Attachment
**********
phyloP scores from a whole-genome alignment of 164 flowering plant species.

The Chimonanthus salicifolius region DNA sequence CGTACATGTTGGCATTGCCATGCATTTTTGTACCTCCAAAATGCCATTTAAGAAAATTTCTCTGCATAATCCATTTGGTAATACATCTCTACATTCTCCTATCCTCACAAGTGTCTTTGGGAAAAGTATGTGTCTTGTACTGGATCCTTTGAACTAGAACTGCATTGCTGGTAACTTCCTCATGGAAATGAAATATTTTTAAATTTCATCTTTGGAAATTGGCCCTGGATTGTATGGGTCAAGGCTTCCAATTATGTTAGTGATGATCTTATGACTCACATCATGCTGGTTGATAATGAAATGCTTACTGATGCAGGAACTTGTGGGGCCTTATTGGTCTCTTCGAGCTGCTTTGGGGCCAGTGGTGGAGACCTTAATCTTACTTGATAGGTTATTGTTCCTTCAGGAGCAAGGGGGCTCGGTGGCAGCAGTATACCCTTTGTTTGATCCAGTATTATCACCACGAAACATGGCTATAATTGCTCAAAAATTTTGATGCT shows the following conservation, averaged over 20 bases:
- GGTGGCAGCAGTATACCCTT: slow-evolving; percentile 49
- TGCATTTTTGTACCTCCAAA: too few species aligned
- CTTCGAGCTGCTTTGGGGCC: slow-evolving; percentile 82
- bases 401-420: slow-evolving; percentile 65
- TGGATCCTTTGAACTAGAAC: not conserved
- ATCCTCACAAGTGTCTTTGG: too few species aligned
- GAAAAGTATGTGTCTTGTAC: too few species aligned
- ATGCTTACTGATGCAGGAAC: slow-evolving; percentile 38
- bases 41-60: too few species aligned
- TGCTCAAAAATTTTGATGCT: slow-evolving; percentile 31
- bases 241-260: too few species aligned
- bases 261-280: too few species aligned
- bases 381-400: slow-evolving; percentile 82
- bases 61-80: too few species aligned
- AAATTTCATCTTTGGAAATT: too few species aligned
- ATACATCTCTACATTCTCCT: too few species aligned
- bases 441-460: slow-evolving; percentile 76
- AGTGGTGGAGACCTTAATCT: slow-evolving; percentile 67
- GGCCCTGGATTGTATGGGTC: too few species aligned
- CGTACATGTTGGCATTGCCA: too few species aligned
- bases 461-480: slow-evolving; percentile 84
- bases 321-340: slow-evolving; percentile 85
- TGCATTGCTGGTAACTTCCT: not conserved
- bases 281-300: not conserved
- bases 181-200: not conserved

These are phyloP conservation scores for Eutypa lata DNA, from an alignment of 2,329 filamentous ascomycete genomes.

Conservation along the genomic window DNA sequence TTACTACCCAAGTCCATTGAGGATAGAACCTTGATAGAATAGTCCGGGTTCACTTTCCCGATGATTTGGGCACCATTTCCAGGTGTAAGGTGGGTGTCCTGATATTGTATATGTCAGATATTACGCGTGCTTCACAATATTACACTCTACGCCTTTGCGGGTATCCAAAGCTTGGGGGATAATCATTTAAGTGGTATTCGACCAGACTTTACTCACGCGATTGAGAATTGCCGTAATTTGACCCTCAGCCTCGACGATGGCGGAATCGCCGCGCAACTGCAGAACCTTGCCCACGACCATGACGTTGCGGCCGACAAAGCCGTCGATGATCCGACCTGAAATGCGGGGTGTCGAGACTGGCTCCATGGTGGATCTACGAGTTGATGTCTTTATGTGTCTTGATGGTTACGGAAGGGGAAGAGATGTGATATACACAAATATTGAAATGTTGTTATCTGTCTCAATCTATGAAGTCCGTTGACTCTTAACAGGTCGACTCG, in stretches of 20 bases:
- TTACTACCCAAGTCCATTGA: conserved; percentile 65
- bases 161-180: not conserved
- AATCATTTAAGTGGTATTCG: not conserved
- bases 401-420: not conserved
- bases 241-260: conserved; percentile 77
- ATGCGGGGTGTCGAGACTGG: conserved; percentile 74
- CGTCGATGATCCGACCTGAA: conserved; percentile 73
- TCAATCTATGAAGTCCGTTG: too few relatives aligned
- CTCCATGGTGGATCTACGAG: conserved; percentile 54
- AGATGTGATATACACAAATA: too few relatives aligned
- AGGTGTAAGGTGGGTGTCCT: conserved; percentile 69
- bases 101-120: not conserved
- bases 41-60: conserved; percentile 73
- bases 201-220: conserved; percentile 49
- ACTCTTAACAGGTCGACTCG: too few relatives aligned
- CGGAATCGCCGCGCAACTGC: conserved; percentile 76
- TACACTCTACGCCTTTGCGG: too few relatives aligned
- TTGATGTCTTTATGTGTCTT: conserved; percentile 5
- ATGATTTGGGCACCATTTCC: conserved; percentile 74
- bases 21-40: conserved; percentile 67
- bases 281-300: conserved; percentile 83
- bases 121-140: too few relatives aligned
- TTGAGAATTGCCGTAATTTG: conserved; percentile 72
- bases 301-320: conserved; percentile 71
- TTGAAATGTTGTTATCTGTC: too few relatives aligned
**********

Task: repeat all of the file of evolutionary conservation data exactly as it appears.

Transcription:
phyloP scores from a whole-genome alignment of 164 flowering plant species.

The Chimonanthus salicifolius region DNA sequence CGTACATGTTGGCATTGCCATGCATTTTTGTACCTCCAAAATGCCATTTAAGAAAATTTCTCTGCATAATCCATTTGGTAATACATCTCTACATTCTCCTATCCTCACAAGTGTCTTTGGGAAAAGTATGTGTCTTGTACTGGATCCTTTGAACTAGAACTGCATTGCTGGTAACTTCCTCATGGAAATGAAATATTTTTAAATTTCATCTTTGGAAATTGGCCCTGGATTGTATGGGTCAAGGCTTCCAATTATGTTAGTGATGATCTTATGACTCACATCATGCTGGTTGATAATGAAATGCTTACTGATGCAGGAACTTGTGGGGCCTTATTGGTCTCTTCGAGCTGCTTTGGGGCCAGTGGTGGAGACCTTAATCTTACTTGATAGGTTATTGTTCCTTCAGGAGCAAGGGGGCTCGGTGGCAGCAGTATACCCTTTGTTTGATCCAGTATTATCACCACGAAACATGGCTATAATTGCTCAAAAATTTTGATGCT shows the following conservation, averaged over 20 bases:
- GGTGGCAGCAGTATACCCTT: slow-evolving; percentile 49
- TGCATTTTTGTACCTCCAAA: too few species aligned
- CTTCGAGCTGCTTTGGGGCC: slow-evolving; percentile 82
- bases 401-420: slow-evolving; percentile 65
- TGGATCCTTTGAACTAGAAC: not conserved
- ATCCTCACAAGTGTCTTTGG: too few species aligned
- GAAAAGTATGTGTCTTGTAC: too few species aligned
- ATGCTTACTGATGCAGGAAC: slow-evolving; percentile 38
- bases 41-60: too few species aligned
- TGCTCAAAAATTTTGATGCT: slow-evolving; percentile 31
- bases 241-260: too few species aligned
- bases 261-280: too few species aligned
- bases 381-400: slow-evolving; percentile 82
- bases 61-80: too few species aligned
- AAATTTCATCTTTGGAAATT: too few species aligned
- ATACATCTCTACATTCTCCT: too few species aligned
- bases 441-460: slow-evolving; percentile 76
- AGTGGTGGAGACCTTAATCT: slow-evolving; percentile 67
- GGCCCTGGATTGTATGGGTC: too few species aligned
- CGTACATGTTGGCATTGCCA: too few species aligned
- bases 461-480: slow-evolving; percentile 84
- bases 321-340: slow-evolving; percentile 85
- TGCATTGCTGGTAACTTCCT: not conserved
- bases 281-300: not conserved
- bases 181-200: not conserved

These are phyloP conservation scores for Eutypa lata DNA, from an alignment of 2,329 filamentous ascomycete genomes.

Conservation along the genomic window DNA sequence TTACTACCCAAGTCCATTGAGGATAGAACCTTGATAGAATAGTCCGGGTTCACTTTCCCGATGATTTGGGCACCATTTCCAGGTGTAAGGTGGGTGTCCTGATATTGTATATGTCAGATATTACGCGTGCTTCACAATATTACACTCTACGCCTTTGCGGGTATCCAAAGCTTGGGGGATAATCATTTAAGTGGTATTCGACCAGACTTTACTCACGCGATTGAGAATTGCCGTAATTTGACCCTCAGCCTCGACGATGGCGGAATCGCCGCGCAACTGCAGAACCTTGCCCACGACCATGACGTTGCGGCCGACAAAGCCGTCGATGATCCGACCTGAAATGCGGGGTGTCGAGACTGGCTCCATGGTGGATCTACGAGTTGATGTCTTTATGTGTCTTGATGGTTACGGAAGGGGAAGAGATGTGATATACACAAATATTGAAATGTTGTTATCTGTCTCAATCTATGAAGTCCGTTGACTCTTAACAGGTCGACTCG, in stretches of 20 bases:
- TTACTACCCAAGTCCATTGA: conserved; percentile 65
- bases 161-180: not conserved
- AATCATTTAAGTGGTATTCG: not conserved
- bases 401-420: not conserved
- bases 241-260: conserved; percentile 77
- ATGCGGGGTGTCGAGACTGG: conserved; percentile 74
- CGTCGATGATCCGACCTGAA: conserved; percentile 73
- TCAATCTATGAAGTCCGTTG: too few relatives aligned
- CTCCATGGTGGATCTACGAG: conserved; percentile 54
- AGATGTGATATACACAAATA: too few relatives aligned
- AGGTGTAAGGTGGGTGTCCT: conserved; percentile 69
- bases 101-120: not conserved
- bases 41-60: conserved; percentile 73
- bases 201-220: conserved; percentile 49
- ACTCTTAACAGGTCGACTCG: too few relatives aligned
- CGGAATCGCCGCGCAACTGC: conserved; percentile 76
- TACACTCTACGCCTTTGCGG: too few relatives aligned
- TTGATGTCTTTATGTGTCTT: conserved; percentile 5
- ATGATTTGGGCACCATTTCC: conserved; percentile 74
- bases 21-40: conserved; percentile 67
- bases 281-300: conserved; percentile 83
- bases 121-140: too few relatives aligned
- TTGAGAATTGCCGTAATTTG: conserved; percentile 72
- bases 301-320: conserved; percentile 71
- TTGAAATGTTGTTATCTGTC: too few relatives aligned